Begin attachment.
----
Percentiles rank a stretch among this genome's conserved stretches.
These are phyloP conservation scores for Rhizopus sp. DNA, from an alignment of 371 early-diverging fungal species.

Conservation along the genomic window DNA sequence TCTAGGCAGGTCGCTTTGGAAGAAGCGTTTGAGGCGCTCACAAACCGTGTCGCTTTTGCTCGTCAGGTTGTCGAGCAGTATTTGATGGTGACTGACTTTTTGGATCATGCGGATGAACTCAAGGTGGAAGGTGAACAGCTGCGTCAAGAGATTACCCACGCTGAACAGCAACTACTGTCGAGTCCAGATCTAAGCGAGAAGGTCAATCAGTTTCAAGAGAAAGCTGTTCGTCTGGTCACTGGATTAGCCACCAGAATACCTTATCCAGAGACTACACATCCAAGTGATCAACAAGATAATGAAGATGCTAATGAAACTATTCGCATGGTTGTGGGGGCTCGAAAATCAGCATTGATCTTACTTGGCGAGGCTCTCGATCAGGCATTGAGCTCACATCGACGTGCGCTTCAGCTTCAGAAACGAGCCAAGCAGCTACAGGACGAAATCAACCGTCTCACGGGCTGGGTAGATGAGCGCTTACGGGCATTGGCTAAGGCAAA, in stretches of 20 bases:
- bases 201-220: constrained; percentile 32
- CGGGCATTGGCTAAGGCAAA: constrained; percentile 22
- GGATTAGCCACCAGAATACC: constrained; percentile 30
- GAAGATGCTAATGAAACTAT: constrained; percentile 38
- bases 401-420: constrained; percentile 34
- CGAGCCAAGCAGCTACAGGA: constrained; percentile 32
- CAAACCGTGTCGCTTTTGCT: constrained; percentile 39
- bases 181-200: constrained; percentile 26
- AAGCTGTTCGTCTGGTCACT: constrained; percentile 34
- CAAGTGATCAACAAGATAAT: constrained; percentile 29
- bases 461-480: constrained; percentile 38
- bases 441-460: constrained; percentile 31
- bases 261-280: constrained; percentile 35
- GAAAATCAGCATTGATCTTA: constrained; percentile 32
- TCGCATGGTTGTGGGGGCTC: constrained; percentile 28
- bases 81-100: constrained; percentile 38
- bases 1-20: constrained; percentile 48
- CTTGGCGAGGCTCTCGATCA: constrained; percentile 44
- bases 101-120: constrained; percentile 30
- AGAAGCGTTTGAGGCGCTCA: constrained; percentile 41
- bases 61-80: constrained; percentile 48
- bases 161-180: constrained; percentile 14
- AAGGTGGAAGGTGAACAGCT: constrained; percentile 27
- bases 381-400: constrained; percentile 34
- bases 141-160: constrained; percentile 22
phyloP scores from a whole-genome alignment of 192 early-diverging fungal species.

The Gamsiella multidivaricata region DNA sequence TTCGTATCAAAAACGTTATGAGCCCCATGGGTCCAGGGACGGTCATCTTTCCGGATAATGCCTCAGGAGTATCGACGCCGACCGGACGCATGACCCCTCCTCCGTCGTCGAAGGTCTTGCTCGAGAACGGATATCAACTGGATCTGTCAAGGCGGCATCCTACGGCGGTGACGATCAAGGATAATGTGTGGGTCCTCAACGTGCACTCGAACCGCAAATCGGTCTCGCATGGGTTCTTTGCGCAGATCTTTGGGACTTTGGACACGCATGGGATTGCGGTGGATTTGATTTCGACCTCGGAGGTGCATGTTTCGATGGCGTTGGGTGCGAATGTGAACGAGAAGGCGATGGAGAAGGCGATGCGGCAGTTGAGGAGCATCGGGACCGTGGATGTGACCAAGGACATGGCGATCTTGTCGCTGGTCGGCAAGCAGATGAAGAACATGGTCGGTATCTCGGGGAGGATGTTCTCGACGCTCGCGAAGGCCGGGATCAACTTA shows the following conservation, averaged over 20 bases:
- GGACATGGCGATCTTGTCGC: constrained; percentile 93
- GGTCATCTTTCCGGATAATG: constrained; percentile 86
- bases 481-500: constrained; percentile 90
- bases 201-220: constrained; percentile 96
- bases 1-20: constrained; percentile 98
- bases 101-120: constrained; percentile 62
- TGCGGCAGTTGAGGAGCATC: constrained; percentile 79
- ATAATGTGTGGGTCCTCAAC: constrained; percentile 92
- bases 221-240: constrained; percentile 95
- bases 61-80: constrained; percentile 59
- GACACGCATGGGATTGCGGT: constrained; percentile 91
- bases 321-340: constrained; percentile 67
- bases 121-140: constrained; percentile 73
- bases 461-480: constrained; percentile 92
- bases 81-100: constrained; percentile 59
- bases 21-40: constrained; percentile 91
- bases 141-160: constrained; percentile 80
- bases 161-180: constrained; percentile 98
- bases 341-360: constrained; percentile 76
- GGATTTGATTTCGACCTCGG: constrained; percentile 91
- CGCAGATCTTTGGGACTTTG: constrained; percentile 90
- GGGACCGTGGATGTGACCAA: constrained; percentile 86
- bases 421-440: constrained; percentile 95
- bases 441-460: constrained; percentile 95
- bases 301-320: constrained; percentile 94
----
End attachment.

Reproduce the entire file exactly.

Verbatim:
Percentiles rank a stretch among this genome's conserved stretches.
These are phyloP conservation scores for Rhizopus sp. DNA, from an alignment of 371 early-diverging fungal species.

Conservation along the genomic window DNA sequence TCTAGGCAGGTCGCTTTGGAAGAAGCGTTTGAGGCGCTCACAAACCGTGTCGCTTTTGCTCGTCAGGTTGTCGAGCAGTATTTGATGGTGACTGACTTTTTGGATCATGCGGATGAACTCAAGGTGGAAGGTGAACAGCTGCGTCAAGAGATTACCCACGCTGAACAGCAACTACTGTCGAGTCCAGATCTAAGCGAGAAGGTCAATCAGTTTCAAGAGAAAGCTGTTCGTCTGGTCACTGGATTAGCCACCAGAATACCTTATCCAGAGACTACACATCCAAGTGATCAACAAGATAATGAAGATGCTAATGAAACTATTCGCATGGTTGTGGGGGCTCGAAAATCAGCATTGATCTTACTTGGCGAGGCTCTCGATCAGGCATTGAGCTCACATCGACGTGCGCTTCAGCTTCAGAAACGAGCCAAGCAGCTACAGGACGAAATCAACCGTCTCACGGGCTGGGTAGATGAGCGCTTACGGGCATTGGCTAAGGCAAA, in stretches of 20 bases:
- bases 201-220: constrained; percentile 32
- CGGGCATTGGCTAAGGCAAA: constrained; percentile 22
- GGATTAGCCACCAGAATACC: constrained; percentile 30
- GAAGATGCTAATGAAACTAT: constrained; percentile 38
- bases 401-420: constrained; percentile 34
- CGAGCCAAGCAGCTACAGGA: constrained; percentile 32
- CAAACCGTGTCGCTTTTGCT: constrained; percentile 39
- bases 181-200: constrained; percentile 26
- AAGCTGTTCGTCTGGTCACT: constrained; percentile 34
- CAAGTGATCAACAAGATAAT: constrained; percentile 29
- bases 461-480: constrained; percentile 38
- bases 441-460: constrained; percentile 31
- bases 261-280: constrained; percentile 35
- GAAAATCAGCATTGATCTTA: constrained; percentile 32
- TCGCATGGTTGTGGGGGCTC: constrained; percentile 28
- bases 81-100: constrained; percentile 38
- bases 1-20: constrained; percentile 48
- CTTGGCGAGGCTCTCGATCA: constrained; percentile 44
- bases 101-120: constrained; percentile 30
- AGAAGCGTTTGAGGCGCTCA: constrained; percentile 41
- bases 61-80: constrained; percentile 48
- bases 161-180: constrained; percentile 14
- AAGGTGGAAGGTGAACAGCT: constrained; percentile 27
- bases 381-400: constrained; percentile 34
- bases 141-160: constrained; percentile 22
phyloP scores from a whole-genome alignment of 192 early-diverging fungal species.

The Gamsiella multidivaricata region DNA sequence TTCGTATCAAAAACGTTATGAGCCCCATGGGTCCAGGGACGGTCATCTTTCCGGATAATGCCTCAGGAGTATCGACGCCGACCGGACGCATGACCCCTCCTCCGTCGTCGAAGGTCTTGCTCGAGAACGGATATCAACTGGATCTGTCAAGGCGGCATCCTACGGCGGTGACGATCAAGGATAATGTGTGGGTCCTCAACGTGCACTCGAACCGCAAATCGGTCTCGCATGGGTTCTTTGCGCAGATCTTTGGGACTTTGGACACGCATGGGATTGCGGTGGATTTGATTTCGACCTCGGAGGTGCATGTTTCGATGGCGTTGGGTGCGAATGTGAACGAGAAGGCGATGGAGAAGGCGATGCGGCAGTTGAGGAGCATCGGGACCGTGGATGTGACCAAGGACATGGCGATCTTGTCGCTGGTCGGCAAGCAGATGAAGAACATGGTCGGTATCTCGGGGAGGATGTTCTCGACGCTCGCGAAGGCCGGGATCAACTTA shows the following conservation, averaged over 20 bases:
- GGACATGGCGATCTTGTCGC: constrained; percentile 93
- GGTCATCTTTCCGGATAATG: constrained; percentile 86
- bases 481-500: constrained; percentile 90
- bases 201-220: constrained; percentile 96
- bases 1-20: constrained; percentile 98
- bases 101-120: constrained; percentile 62
- TGCGGCAGTTGAGGAGCATC: constrained; percentile 79
- ATAATGTGTGGGTCCTCAAC: constrained; percentile 92
- bases 221-240: constrained; percentile 95
- bases 61-80: constrained; percentile 59
- GACACGCATGGGATTGCGGT: constrained; percentile 91
- bases 321-340: constrained; percentile 67
- bases 121-140: constrained; percentile 73
- bases 461-480: constrained; percentile 92
- bases 81-100: constrained; percentile 59
- bases 21-40: constrained; percentile 91
- bases 141-160: constrained; percentile 80
- bases 161-180: constrained; percentile 98
- bases 341-360: constrained; percentile 76
- GGATTTGATTTCGACCTCGG: constrained; percentile 91
- CGCAGATCTTTGGGACTTTG: constrained; percentile 90
- GGGACCGTGGATGTGACCAA: constrained; percentile 86
- bases 421-440: constrained; percentile 95
- bases 441-460: constrained; percentile 95
- bases 301-320: constrained; percentile 94